developed with this industry, starting in the seventeenth century. In
those days it was said, “without sugar there is no country.”

Land confiscated after 1959 was not used efficiently. The state-owned
estates created have been more unproductive than the previous ones.
Agriculture remained for many years with enormous tracts of land poorly
cultivated, empty or overrun by the invasive marabou weed.

Production levels in relative terms do not exceed what was achieved per
inhabitant before 1959, with about 80% of the food that makes up the
much-reduced basic food basket now imported, despite the leasing of land
to private farmers and cooperatives since 2008.

Cuba had more than 7 million head of cattle, but today the number does
not exceed 4 million, with a substantial decrease in the production of
meat and milk.

Manufacturing has a production volume equivalent to 43% of that obtained
in 1989. The average monthly salary and pension at the end of 2014 were
467 and 269 pesos respectively (the equivalent of 15 and 10 euros at the
official exchange rate).

In order to survive, Cubans depend on remittances from family abroad,
work in areas related to foreigners – where they can earn generous tips
– or the informal market, all of which has led to a growing loss of
ethical and moral values ??due to deception, theft and illicit
activities. The elimination of accounting, contracts and other practices
in the 1960s prompted a great lack of control and administrative
corruption, which Raul Castro is attempting to eliminate through the new
Comptroller General of the Republic.

Without goods to export

In July 2007, Raul Castro acknowledged the need for structural and
conceptual changes, which are contained in the “updating of the economic
model, without haste but without pause.” However, the changes have been
few, limited and late, and the economic levels of 1989 have not been

In the last 24 years, the investment rate has been very low, causing a
process of decapitalization. There are no savings or access to credits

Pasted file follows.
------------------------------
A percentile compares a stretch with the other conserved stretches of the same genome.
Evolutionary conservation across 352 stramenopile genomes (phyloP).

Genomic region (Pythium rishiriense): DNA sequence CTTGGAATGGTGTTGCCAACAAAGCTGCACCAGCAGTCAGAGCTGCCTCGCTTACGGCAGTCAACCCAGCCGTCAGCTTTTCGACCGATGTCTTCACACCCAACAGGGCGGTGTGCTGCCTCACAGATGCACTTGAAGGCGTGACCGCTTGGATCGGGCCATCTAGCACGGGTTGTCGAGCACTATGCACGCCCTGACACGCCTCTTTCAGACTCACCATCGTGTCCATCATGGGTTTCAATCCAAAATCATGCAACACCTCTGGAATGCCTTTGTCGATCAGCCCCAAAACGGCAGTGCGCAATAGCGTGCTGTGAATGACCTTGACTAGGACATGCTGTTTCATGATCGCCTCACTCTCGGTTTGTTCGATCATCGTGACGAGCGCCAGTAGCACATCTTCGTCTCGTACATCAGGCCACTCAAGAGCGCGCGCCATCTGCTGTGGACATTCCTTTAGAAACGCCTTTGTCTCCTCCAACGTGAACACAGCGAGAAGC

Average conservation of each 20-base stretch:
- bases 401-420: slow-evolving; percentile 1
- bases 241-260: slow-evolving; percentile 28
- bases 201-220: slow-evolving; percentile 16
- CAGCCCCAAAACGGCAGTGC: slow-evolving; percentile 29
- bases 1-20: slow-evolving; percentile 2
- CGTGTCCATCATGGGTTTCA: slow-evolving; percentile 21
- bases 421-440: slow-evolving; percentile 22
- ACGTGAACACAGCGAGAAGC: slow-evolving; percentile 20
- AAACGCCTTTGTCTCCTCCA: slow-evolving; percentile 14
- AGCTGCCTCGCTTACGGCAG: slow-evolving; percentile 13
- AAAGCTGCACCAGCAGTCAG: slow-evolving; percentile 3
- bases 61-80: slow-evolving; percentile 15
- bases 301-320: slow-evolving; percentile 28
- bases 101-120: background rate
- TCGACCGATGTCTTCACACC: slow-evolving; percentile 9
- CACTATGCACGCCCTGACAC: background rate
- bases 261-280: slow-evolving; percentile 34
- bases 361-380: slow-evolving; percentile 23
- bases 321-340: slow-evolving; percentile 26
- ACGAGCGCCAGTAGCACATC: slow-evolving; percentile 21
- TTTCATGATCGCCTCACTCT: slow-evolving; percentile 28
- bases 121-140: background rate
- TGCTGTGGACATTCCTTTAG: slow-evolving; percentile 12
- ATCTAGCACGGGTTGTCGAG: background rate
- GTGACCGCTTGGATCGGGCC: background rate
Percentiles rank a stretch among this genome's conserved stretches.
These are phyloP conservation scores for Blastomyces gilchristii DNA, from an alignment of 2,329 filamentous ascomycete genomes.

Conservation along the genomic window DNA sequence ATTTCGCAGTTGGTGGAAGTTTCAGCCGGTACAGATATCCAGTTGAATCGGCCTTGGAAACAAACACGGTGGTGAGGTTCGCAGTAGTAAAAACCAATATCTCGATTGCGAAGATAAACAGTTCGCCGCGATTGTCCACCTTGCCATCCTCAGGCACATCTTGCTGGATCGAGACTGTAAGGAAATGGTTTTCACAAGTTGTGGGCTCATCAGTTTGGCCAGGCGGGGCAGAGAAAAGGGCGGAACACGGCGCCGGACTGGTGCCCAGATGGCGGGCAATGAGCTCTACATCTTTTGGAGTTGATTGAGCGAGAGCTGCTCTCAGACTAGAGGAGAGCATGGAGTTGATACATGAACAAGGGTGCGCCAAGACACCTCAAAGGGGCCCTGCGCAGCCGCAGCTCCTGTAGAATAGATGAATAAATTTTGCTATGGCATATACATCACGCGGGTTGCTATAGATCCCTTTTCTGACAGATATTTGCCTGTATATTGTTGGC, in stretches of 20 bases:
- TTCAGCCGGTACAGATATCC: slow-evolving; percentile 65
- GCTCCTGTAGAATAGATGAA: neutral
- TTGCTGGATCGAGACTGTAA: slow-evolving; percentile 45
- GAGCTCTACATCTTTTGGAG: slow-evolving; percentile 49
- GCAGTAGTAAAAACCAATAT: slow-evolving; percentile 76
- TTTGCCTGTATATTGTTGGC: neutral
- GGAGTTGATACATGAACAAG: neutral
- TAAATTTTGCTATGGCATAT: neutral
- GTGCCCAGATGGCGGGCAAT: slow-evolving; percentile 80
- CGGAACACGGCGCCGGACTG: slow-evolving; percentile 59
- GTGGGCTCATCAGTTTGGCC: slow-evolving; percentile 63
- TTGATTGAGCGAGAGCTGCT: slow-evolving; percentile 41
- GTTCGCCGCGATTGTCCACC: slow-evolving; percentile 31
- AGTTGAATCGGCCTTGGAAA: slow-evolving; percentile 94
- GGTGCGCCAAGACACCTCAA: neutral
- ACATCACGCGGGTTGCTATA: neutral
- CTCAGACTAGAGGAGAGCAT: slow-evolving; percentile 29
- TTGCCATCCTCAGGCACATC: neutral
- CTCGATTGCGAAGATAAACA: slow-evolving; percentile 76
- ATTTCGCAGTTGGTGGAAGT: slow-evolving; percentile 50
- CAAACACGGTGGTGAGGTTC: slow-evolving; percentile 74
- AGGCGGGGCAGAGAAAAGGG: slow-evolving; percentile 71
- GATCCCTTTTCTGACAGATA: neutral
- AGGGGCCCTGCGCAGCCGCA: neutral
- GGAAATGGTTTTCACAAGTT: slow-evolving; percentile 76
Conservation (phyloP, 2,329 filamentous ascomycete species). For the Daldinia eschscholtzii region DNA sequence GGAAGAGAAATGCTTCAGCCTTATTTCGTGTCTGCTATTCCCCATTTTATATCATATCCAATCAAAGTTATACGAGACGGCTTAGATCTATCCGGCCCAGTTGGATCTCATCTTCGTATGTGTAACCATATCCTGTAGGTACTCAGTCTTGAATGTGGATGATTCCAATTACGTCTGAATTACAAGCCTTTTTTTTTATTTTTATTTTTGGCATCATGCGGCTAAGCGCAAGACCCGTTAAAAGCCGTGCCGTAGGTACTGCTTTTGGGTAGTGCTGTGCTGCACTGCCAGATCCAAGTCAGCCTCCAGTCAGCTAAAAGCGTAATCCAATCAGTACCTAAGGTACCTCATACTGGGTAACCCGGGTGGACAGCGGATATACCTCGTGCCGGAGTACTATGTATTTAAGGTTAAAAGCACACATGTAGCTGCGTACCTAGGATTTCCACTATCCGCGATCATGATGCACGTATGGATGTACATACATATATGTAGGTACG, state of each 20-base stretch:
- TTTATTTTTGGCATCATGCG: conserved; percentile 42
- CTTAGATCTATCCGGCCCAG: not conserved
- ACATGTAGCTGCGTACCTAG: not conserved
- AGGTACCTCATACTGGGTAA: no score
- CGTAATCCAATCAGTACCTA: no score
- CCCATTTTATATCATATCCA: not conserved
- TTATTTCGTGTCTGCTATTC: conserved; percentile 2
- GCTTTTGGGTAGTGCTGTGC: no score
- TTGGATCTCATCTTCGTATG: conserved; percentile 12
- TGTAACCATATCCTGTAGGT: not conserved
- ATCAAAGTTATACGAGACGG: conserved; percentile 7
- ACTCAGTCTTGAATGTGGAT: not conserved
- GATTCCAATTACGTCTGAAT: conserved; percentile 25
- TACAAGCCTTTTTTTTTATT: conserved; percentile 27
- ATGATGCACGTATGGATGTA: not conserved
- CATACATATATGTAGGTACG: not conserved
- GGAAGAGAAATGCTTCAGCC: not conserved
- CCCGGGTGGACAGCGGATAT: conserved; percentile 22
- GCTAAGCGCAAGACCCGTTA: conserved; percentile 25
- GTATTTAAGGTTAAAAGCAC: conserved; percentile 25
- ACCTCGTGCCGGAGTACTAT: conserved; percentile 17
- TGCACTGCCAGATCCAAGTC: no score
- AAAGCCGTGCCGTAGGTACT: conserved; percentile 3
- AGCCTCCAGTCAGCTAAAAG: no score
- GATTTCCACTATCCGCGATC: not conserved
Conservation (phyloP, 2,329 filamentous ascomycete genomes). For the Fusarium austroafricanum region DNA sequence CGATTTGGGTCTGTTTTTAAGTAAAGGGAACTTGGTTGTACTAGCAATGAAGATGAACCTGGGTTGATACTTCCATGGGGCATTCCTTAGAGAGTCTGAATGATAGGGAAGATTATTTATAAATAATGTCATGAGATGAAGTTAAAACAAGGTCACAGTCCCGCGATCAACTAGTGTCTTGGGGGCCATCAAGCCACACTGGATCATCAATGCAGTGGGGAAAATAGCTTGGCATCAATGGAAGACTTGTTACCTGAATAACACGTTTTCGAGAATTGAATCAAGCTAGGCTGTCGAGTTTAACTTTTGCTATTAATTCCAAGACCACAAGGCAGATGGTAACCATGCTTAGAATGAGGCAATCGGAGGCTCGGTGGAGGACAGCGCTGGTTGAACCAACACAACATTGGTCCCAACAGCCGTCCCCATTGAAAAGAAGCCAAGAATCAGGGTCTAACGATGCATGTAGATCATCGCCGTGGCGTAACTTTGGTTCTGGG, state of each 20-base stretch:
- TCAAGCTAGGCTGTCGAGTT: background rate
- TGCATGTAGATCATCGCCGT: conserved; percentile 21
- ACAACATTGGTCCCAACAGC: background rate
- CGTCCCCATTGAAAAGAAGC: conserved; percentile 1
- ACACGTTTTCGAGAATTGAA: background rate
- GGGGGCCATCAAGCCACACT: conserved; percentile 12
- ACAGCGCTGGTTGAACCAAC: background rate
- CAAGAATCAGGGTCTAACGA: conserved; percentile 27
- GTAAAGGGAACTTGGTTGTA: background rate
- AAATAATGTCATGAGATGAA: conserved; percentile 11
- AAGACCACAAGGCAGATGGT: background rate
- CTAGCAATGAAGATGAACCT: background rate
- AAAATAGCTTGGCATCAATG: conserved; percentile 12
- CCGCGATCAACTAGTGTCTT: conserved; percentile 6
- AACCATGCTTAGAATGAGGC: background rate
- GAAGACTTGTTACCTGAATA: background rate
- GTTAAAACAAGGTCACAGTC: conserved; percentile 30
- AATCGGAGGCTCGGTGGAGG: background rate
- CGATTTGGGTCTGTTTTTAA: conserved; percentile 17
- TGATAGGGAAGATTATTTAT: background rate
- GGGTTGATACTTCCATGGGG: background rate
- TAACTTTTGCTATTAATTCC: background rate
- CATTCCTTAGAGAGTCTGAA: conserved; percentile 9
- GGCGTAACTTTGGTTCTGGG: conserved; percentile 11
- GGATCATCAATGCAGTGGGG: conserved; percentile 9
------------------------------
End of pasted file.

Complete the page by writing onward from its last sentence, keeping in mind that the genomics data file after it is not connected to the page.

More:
due to the unreliability of repayment. The new Mariel Special
Development Zone is intended to bring in 2.5 billion dollars annual in
foreign investment, which has not been achieved. The Minister of Economy
and Planning acknowledged in July 2014 that “the economy grows in
relation to 2013, although it does not reach the expected levels, which
leads to a greater deceleration than expected.”

With virtually no goods to export, Cuba has become a supplier of skilled
labor abroad, in particular health workers which are “leased” to other
countries, and which has become the country’s main source of foreign
exchange earnings. Characterized as having an advanced population, today
the country exhibits a generalized technological backwardness, which
places it behind the nations of the region on crucial issues such as
internet access.

Progress at the beginning of the Revolution in public health and
education has deteriorated. These vital sectors are set back by the lack
of resources due to the crisis; at the same time graduates and
specialists, generally poorly utilized and underpaid, prefer work that
requires lesser qualifications but is better paid (for example, in the
tourist sector), or choose to leave the country.

Colossal catastrophe

The dreams awakened by Fidel Castro as the Maximum Leader of the process
begun on January 1, 1959 have ended in a great nightmare, a catastrophe
of colossal magnitude. He squandered the opportunity to leave a legacy
of progress and well-being for the Cuban people, prioritizing his
desires to satisfy immense longings for absolute power and an
uncontrollable delirium of grandeur.

Source: The Socioeconomic Legacy Of Fidel Castro / Miriam Leiva –
Translating Cuba –